- the competing Vudu system does offer 1080p rentals/purchases - using its own torrent-like download network of Vudu units. reportedly it works well. the post fails to mention this very significant available alternative.

    the one thing the post does well is discuss the pricing differential between ATV/iTunes and Netflix/BluRay movie rentals. you pay quite a bit more for on-line rentals and get somewhat less in picture quality with much worse usage limitations. for me, this - not the PQ issue - is the fatal flaw of the ATV. i figured out quickly the money i save renting by mail will pay for the cost of buying a PS3 in a few years.

    Alfiejr had this to say on Apr 07, 2008 Posts: 18
  • 1080p does not have to happen via AppleTV any time soon and it is doubtful that anyone will really care. If quality is king BluRay wins for the next 5-10 years. The reason is simple, bandwidth or the lack there of. On a good cable connection you can watch an Apple 720p HD movie almost immediately. I don’t have statistics on this but I would guess that we are talking about less than 25% of the current US broadband homes have this throughput. If you up this to 1080p you more than triple bandwidth. So now I have to wait 3 hours to start a 1.5 hour movie and the homes that could start watching it in real time drop to probably 5% or less.

    So, someone can fix my numbers above if they have more information but I’m guessing I’m close. So the second question is what does it buy you. And the rule of thumb that many people in the industry go with is that at a viewing distance of 10+ feet you need a 50+ inch TV to see the difference between 1080p and 720p. So yes, 1080p is better but most viewers will not notice it.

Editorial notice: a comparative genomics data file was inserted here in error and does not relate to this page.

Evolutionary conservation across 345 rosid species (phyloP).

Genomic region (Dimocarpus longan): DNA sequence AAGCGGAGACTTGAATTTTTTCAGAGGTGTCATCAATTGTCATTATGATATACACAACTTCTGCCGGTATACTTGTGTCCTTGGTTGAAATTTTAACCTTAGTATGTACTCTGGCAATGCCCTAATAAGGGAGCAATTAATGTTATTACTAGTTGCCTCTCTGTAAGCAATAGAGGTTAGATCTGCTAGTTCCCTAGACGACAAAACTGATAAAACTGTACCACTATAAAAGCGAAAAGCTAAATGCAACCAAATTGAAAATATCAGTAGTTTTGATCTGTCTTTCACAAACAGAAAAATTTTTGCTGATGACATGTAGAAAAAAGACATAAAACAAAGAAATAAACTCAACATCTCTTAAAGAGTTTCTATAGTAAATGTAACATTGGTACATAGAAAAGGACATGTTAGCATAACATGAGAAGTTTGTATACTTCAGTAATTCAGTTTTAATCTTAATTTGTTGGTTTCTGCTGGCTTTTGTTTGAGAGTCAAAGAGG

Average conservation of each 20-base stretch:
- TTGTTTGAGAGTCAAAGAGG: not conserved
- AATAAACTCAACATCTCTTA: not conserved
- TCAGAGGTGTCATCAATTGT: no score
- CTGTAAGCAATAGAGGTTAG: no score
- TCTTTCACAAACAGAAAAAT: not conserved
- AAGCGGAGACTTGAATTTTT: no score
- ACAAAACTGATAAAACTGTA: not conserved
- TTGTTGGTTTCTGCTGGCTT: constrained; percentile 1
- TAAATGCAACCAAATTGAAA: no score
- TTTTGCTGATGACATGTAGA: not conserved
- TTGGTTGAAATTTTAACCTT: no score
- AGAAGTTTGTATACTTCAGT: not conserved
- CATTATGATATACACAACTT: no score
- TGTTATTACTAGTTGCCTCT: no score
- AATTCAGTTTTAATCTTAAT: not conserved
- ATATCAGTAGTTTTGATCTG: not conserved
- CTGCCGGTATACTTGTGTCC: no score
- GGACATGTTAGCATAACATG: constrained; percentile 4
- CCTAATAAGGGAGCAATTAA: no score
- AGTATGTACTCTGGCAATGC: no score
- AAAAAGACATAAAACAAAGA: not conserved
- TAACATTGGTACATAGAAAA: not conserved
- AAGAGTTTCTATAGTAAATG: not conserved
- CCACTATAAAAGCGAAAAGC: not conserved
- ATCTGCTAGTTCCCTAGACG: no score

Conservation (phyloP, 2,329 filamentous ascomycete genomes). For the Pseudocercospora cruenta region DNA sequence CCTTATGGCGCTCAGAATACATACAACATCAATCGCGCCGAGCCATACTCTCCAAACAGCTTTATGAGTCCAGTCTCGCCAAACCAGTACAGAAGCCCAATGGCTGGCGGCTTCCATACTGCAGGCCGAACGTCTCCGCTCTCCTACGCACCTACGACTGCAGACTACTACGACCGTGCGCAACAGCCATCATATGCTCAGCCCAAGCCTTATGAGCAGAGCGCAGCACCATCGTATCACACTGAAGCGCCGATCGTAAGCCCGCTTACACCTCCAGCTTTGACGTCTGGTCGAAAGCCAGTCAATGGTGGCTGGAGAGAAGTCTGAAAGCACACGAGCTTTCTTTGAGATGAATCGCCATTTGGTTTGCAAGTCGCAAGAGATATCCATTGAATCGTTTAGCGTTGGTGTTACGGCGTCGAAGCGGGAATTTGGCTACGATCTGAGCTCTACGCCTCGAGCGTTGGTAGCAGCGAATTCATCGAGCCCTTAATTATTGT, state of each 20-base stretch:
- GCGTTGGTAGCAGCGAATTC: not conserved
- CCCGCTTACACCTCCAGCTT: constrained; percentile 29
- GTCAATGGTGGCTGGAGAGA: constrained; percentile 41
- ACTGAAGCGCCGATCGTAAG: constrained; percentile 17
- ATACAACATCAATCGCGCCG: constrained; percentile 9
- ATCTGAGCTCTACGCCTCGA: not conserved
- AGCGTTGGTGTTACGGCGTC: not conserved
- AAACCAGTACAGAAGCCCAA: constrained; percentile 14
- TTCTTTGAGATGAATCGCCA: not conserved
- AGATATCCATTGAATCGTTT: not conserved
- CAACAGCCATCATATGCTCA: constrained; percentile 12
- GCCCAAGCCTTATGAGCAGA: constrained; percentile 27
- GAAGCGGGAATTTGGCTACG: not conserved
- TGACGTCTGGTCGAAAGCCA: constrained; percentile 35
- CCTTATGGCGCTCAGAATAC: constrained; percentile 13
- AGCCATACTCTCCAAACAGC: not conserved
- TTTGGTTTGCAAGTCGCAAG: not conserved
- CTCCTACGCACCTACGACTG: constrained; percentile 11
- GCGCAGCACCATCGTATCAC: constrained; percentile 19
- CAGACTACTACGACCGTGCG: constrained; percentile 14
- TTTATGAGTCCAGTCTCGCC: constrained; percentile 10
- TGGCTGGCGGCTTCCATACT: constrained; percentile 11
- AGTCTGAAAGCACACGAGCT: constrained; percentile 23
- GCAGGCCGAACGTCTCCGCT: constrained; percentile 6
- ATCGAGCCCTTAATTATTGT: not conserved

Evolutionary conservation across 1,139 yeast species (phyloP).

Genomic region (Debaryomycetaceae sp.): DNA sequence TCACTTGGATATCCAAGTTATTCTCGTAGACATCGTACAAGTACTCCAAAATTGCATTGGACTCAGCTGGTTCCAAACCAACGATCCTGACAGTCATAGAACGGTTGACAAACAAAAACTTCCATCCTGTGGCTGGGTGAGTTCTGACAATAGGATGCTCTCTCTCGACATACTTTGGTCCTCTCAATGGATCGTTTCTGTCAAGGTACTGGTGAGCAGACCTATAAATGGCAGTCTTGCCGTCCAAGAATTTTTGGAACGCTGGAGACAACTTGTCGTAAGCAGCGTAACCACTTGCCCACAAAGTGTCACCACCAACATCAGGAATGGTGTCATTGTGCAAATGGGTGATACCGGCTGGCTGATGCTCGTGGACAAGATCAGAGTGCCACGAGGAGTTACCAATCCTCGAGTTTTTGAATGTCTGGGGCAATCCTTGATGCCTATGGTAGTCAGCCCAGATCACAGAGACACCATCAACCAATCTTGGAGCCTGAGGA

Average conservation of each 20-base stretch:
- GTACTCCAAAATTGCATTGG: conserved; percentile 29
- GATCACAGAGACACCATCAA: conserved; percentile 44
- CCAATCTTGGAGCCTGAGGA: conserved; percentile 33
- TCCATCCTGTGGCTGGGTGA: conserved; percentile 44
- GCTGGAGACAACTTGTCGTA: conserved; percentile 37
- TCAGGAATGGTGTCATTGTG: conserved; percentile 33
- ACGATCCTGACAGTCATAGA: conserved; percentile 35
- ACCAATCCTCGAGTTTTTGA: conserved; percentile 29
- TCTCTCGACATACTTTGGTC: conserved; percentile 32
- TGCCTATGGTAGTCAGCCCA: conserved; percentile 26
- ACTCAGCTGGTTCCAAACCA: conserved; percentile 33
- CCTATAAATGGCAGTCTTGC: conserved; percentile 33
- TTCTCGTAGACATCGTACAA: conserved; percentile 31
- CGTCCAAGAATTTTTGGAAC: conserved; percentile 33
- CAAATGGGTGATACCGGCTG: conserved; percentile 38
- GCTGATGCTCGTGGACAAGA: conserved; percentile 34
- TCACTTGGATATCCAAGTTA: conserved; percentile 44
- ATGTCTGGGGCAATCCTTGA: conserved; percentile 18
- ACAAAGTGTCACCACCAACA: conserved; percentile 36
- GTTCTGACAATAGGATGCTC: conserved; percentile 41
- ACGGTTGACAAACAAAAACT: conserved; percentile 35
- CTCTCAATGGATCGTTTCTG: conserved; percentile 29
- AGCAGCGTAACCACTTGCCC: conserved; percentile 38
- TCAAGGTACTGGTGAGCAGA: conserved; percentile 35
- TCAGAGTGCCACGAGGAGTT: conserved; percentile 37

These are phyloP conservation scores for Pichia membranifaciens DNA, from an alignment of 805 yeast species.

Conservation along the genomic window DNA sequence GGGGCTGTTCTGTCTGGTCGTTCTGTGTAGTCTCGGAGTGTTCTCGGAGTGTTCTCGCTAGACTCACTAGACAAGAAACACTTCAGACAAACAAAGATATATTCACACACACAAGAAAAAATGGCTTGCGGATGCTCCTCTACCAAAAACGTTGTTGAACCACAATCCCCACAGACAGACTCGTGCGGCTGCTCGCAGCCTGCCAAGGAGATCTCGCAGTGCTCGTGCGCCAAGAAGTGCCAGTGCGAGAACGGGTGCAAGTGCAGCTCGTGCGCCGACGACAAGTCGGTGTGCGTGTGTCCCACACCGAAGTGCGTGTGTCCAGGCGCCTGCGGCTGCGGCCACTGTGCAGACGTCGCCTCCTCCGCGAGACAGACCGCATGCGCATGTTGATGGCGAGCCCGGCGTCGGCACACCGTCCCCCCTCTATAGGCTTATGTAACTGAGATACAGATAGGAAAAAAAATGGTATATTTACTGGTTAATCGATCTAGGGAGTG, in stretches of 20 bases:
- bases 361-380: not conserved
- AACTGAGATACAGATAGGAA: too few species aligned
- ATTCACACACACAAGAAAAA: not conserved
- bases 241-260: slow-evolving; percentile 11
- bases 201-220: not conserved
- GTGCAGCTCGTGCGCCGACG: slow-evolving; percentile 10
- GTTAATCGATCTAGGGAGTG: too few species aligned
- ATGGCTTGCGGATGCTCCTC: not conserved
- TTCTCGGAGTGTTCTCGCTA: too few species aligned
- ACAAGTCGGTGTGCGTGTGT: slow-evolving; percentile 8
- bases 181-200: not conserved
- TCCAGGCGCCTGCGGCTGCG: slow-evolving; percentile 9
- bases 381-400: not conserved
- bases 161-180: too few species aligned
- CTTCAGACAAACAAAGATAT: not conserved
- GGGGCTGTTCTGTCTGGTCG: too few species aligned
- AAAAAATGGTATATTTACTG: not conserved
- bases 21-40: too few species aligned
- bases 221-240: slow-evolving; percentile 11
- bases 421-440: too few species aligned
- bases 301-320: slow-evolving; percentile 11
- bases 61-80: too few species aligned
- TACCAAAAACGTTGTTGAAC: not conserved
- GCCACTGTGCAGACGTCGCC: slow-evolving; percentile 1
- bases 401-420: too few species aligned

AppleTV as it relates to HD Video rentals is currently at the sweet spot. It sells on instant gratification, not on max quality. All that has to happen to make it better is more selection.

    Doug Petrosky had this to say on Apr 07, 2008 Posts: 26
  • 1080p is why I don’t have an AppleTV, and why instead I use a Mac Mini running the port of XBMC (the original XBox Media Center). It plays 1080p content perfectly, and does lots of other stuff AppleTV will never do. You can check it out for yourself at http://www.osxbmc.com.

    leafmuncher had this to say on Apr 07, 2008 Posts: 1
  • It does seem that the main complaint here is the iTunes rental service, not the ATV itself.  If you never have any interest in renting HD movies, then the ATV is probably a fine enough media center.  I currently use the Xbox 360 to stream content from my Mac, and it works great.  The ATV probably has a better interface and it syncs (the Xbox only streams) with the trade-off being a lack of gaming.

    I have yet to rent an HD movie on the Xbox but the HD trailers look spectacular - way better than HD cable.  The prices and selection are comparable to the ATV - ie crappy and too expensive.

    I keep toying with the idea of getting an ATV, with no desire whatever for the HD rentals, just the ability to easily get content from my Mac to my HDTV.  If I didn’t already have the Xbox, I think the ATV would fit the bill pretty nicely.